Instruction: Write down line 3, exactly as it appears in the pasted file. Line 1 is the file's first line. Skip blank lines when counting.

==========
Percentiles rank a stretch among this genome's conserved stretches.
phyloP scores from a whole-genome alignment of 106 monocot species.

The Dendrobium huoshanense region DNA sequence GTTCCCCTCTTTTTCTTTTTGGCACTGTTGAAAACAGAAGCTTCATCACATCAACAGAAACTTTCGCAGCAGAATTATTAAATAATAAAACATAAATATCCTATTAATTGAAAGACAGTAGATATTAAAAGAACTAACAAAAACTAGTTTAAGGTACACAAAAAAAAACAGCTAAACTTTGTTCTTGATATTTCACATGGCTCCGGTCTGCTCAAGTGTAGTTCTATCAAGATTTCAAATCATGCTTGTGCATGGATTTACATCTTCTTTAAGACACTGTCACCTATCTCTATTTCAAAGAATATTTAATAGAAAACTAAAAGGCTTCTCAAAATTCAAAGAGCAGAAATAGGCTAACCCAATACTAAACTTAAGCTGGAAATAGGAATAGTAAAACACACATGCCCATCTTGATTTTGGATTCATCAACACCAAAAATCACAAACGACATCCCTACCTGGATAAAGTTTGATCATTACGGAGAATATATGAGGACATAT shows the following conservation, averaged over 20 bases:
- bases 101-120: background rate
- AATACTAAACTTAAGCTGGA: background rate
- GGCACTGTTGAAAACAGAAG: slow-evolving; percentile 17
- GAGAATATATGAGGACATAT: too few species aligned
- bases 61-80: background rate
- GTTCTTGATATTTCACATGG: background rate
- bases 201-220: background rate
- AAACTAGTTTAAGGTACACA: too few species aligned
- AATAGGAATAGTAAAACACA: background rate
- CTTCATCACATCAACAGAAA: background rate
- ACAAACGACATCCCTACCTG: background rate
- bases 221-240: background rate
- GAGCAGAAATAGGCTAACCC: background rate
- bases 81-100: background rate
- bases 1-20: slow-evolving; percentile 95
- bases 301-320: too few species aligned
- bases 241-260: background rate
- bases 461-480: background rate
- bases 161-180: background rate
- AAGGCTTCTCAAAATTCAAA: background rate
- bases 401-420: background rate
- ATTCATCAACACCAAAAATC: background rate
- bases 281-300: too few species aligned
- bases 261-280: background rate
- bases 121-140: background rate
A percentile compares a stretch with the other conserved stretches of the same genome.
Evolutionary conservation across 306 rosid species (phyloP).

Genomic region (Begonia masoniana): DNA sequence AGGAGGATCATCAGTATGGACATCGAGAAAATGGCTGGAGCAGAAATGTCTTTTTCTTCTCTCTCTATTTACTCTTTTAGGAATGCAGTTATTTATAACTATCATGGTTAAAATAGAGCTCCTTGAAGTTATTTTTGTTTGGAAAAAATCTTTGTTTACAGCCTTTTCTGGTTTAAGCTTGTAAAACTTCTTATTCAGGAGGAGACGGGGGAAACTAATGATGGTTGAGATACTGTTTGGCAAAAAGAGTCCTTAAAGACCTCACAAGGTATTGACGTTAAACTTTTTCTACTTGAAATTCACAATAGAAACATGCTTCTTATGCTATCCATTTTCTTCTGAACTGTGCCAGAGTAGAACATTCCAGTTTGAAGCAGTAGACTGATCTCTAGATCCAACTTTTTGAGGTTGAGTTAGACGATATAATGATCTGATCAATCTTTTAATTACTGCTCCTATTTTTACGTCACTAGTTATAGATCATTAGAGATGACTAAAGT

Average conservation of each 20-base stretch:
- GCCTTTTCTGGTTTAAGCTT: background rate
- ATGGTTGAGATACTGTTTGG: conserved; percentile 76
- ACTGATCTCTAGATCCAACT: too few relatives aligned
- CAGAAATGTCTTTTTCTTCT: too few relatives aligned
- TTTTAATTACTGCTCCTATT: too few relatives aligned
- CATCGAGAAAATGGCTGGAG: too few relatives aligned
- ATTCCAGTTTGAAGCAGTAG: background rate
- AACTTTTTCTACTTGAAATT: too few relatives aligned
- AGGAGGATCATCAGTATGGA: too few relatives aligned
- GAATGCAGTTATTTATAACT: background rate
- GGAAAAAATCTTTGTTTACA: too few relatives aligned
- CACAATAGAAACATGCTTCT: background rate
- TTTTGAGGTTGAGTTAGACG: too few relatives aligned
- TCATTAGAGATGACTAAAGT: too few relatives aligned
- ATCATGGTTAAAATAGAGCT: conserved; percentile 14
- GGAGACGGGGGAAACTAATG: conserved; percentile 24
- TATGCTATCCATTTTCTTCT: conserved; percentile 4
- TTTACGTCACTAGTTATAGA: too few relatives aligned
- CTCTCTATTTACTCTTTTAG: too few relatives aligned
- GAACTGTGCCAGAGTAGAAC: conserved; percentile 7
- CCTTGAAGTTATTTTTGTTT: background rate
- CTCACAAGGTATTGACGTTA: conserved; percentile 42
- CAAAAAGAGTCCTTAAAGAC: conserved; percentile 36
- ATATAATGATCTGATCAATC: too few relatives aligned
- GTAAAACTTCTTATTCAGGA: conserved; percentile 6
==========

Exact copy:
The Dendrobium huoshanense region DNA sequence GTTCCCCTCTTTTTCTTTTTGGCACTGTTGAAAACAGAAGCTTCATCACATCAACAGAAACTTTCGCAGCAGAATTATTAAATAATAAAACATAAATATCCTATTAATTGAAAGACAGTAGATATTAAAAGAACTAACAAAAACTAGTTTAAGGTACACAAAAAAAAACAGCTAAACTTTGTTCTTGATATTTCACATGGCTCCGGTCTGCTCAAGTGTAGTTCTATCAAGATTTCAAATCATGCTTGTGCATGGATTTACATCTTCTTTAAGACACTGTCACCTATCTCTATTTCAAAGAATATTTAATAGAAAACTAAAAGGCTTCTCAAAATTCAAAGAGCAGAAATAGGCTAACCCAATACTAAACTTAAGCTGGAAATAGGAATAGTAAAACACACATGCCCATCTTGATTTTGGATTCATCAACACCAAAAATCACAAACGACATCCCTACCTGGATAAAGTTTGATCATTACGGAGAATATATGAGGACATAT shows the following conservation, averaged over 20 bases: